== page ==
A Celebration of All Things Cultural, Artistic, and Entertaining in Madison
Dec 2, 2011
A New Tradition
Last year when I reviewed Li Chiao-Ping Dance’s The Knotcracker, I mentioned hoping that the production would become a holiday tradition. I got my wish as the production returned last night to Overture Center’s Promenade Hall.
The Knotcracker combines dance and theater to share the story of Little Miss Steps, a girl who eagerly but futilely tries to fit in. Liz Sexe returns to play her, and brings an openness and innocence to the role. She’s in turns curious and observant, bold and then timid, as she travels through diverse scenes, meets different characters and strives to find where she belongs.
Several highlights from last year remain—the slightly frightening group of dancers clad in black costumes who reject Miss Steps, the funny, frenzied girls doing yoga to “Flight of the Bumblebee,” the water-squirting “Aqueducks” and a guest artist from Cycropia Aerial Dance.
But new high points emerge, too. A dancer cleaning the floor during intermission quickly started the second half of the program when she handed the mop to Sexe and performed like a speed skater to Aaron Copland’s “Fanfare for the Common Man.” Rachel Krinsky is fantastic in this scene, and elsewhere throughout the performance, such as when she and Nicole Roerick join Sexe and Li Chiao-Ping in a forceful scene set to Yid Vicious’ “Nokh a Gleyzl Vayn.”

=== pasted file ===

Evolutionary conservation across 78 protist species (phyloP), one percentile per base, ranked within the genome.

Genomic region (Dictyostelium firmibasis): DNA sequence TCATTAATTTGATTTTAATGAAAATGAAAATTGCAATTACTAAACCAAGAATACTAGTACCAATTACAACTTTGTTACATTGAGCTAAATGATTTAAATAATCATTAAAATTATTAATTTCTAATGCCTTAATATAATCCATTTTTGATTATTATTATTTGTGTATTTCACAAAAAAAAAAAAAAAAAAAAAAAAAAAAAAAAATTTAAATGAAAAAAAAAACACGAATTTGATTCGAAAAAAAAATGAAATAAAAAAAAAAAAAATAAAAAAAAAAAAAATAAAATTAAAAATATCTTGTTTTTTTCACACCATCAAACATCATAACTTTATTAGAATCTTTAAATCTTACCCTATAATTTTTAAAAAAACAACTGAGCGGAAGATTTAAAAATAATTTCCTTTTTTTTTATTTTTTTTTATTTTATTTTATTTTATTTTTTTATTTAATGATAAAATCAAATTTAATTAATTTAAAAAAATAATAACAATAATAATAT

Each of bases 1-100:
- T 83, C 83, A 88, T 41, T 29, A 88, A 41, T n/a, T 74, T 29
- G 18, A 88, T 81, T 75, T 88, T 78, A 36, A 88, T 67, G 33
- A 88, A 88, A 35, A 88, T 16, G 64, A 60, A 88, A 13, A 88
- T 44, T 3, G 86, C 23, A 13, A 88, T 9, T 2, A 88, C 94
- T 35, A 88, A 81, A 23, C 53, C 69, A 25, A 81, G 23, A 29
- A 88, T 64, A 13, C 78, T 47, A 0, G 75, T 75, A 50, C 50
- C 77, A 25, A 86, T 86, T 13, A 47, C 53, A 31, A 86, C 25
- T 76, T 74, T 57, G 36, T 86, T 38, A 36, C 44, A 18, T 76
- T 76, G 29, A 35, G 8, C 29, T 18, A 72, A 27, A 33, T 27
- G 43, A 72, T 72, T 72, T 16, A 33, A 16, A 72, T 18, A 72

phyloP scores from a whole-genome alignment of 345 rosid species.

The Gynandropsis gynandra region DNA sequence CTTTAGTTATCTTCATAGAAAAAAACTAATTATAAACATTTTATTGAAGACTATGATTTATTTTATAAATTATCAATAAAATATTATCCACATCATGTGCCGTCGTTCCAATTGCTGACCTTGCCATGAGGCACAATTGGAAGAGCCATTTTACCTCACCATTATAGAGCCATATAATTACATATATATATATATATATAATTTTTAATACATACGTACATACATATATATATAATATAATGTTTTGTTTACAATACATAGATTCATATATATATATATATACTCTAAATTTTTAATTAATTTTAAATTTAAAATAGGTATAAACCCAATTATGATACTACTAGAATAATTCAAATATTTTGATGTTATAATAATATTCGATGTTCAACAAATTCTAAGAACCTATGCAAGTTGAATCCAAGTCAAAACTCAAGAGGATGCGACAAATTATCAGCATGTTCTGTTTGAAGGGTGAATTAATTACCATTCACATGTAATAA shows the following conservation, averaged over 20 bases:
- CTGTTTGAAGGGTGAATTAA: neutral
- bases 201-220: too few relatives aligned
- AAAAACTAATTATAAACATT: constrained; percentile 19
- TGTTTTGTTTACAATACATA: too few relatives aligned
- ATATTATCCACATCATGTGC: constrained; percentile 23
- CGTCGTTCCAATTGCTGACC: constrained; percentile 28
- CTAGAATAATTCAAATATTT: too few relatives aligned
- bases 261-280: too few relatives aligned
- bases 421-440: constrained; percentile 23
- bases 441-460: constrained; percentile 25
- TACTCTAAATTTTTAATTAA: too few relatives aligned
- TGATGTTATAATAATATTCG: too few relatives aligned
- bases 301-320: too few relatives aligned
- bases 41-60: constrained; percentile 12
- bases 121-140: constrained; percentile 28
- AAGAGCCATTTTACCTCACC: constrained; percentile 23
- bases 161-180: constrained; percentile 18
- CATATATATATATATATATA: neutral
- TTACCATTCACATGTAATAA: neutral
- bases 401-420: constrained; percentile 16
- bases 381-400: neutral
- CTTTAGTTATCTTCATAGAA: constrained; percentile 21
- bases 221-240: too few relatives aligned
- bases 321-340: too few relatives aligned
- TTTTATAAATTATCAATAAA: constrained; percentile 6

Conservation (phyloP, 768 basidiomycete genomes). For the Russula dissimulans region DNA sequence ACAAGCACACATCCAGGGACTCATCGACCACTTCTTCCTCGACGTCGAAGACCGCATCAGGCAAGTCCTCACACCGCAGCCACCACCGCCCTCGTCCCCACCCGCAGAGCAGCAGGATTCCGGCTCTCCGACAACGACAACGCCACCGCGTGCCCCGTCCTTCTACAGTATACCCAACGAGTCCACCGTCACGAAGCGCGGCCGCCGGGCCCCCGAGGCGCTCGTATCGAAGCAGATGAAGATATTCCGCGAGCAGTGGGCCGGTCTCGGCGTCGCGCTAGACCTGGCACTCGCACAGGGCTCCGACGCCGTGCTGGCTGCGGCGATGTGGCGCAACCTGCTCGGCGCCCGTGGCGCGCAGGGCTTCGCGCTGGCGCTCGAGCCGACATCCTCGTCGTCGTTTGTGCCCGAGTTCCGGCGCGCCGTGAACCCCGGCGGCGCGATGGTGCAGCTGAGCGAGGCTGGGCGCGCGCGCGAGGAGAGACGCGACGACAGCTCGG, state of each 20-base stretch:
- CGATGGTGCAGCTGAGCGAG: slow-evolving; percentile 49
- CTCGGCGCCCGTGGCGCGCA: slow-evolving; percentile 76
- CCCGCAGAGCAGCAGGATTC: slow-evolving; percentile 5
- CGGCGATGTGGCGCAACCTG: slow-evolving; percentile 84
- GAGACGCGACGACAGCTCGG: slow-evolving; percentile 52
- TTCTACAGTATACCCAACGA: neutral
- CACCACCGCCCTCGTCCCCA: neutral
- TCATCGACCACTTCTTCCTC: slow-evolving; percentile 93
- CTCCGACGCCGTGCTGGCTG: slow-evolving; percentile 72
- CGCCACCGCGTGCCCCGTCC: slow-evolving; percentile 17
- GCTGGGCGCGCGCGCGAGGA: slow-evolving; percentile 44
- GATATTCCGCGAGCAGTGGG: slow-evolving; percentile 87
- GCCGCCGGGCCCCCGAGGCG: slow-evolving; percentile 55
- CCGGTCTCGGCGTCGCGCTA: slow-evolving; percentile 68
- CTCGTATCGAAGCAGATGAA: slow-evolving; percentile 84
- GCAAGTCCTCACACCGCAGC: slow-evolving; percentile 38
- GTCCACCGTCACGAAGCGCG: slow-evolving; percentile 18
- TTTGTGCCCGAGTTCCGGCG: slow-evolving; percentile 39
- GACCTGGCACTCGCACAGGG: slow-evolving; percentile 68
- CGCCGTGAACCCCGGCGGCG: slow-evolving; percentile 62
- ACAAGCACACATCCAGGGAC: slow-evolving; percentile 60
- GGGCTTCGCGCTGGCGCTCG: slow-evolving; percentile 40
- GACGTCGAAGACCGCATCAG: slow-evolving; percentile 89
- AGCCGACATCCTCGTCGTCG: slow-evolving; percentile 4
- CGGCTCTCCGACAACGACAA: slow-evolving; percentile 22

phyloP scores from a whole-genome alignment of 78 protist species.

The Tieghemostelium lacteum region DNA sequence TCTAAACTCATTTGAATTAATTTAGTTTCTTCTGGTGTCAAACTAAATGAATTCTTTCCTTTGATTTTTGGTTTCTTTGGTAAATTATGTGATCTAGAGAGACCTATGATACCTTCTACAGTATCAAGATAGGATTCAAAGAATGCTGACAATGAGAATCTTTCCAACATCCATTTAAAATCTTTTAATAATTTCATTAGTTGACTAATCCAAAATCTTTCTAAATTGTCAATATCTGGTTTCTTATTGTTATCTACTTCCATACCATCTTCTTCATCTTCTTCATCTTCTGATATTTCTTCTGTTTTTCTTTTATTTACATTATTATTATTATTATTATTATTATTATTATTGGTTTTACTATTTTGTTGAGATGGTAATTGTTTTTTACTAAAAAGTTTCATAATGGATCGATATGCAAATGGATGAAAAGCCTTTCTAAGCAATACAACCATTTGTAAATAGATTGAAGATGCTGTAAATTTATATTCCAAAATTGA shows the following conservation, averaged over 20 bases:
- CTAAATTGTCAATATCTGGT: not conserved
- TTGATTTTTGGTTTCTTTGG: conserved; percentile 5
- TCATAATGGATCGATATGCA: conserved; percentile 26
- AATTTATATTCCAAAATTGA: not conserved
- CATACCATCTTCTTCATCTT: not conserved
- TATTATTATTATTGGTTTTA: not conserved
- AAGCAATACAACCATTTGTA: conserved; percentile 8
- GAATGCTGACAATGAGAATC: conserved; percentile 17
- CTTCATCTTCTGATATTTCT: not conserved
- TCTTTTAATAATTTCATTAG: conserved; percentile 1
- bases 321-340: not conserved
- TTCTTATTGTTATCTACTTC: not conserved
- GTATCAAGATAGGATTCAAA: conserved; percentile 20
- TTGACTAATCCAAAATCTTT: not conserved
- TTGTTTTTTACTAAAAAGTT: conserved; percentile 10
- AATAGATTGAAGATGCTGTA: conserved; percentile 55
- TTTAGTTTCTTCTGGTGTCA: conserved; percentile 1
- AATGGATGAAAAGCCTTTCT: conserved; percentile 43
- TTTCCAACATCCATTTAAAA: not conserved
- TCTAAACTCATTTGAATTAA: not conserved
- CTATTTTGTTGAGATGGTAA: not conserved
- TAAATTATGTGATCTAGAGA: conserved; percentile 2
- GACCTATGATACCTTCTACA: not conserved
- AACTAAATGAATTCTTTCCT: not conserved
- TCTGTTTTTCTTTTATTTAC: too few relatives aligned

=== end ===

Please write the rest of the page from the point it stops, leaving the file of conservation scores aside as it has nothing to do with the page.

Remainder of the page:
It’s always a joy to watch Li. She’s strong and captivating and sets off the dancers with which she shares the stage. And it’s a pleasure to see what a diverse production she’s created with The Knotcracker.
The production feels more nuanced this year. Perhaps having a bit of familiarity with it allows the viewer to take in the quieter details, pick up the more subtle movements, better appreciate the beautiful moments.
Li writes in the program notes that creating The Knotcracker nearly two years ago led her on a journey of “trying to figure out how to find my self inside of this world, where conformity is valued.” Ultimately, the lesson is that being oneself is more of a comfort than being accepted by a group.
But the production takes the idea a step further. Li also writes, “Wrapped up in this program meant to delight and entertain is a wish for mutual respect and acceptance of differences.” She puts the notion into practice by casting not only trained dancers but also community dancers and members of the Zhong Yi Kung Fu Association, all of whom come together in the finale.
If you haven’t yet seen the production—or even if you have last year—treat yourself to this contemporary holiday tradition in the making.
The Knotcracker runs through December 4. For more information, visit overturecenter.com.
Photo by John Maniaci.